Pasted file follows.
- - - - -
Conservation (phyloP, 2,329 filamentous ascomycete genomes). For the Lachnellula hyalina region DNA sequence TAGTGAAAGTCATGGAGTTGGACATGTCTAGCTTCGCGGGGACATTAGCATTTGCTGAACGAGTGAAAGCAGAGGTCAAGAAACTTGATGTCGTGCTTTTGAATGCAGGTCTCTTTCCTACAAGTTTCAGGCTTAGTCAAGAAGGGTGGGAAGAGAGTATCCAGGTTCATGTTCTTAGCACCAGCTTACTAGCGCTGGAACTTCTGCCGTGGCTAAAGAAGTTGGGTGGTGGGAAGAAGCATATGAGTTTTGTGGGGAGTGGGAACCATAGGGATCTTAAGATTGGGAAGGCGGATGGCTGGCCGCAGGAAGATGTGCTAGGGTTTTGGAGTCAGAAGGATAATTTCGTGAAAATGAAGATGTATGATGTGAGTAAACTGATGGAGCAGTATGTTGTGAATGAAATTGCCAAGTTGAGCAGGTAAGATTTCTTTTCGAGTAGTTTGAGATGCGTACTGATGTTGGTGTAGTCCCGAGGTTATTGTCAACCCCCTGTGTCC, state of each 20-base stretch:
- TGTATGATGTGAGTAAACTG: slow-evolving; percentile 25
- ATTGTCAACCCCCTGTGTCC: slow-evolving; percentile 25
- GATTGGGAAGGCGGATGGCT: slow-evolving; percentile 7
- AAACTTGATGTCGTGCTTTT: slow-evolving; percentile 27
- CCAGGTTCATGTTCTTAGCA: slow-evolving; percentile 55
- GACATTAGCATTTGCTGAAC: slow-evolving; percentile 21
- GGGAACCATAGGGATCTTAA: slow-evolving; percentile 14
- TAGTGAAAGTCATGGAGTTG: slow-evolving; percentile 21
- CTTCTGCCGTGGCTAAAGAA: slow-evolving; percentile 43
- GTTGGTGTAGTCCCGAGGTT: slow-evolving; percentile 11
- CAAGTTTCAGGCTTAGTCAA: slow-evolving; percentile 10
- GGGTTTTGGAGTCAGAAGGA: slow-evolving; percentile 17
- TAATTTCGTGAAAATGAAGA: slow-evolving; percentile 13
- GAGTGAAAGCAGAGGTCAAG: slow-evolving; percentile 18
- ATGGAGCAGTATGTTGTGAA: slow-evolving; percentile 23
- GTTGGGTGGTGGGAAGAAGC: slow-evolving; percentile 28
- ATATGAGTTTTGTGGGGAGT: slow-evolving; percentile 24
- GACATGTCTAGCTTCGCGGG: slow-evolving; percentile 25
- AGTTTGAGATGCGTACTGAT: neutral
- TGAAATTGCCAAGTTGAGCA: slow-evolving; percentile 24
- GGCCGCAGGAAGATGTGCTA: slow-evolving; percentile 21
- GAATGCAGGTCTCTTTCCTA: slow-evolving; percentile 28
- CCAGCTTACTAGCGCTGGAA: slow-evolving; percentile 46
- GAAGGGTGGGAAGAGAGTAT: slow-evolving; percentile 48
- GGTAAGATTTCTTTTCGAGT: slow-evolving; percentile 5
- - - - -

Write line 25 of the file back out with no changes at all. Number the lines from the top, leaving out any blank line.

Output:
- GAAGGGTGGGAAGAGAGTAT: slow-evolving; percentile 48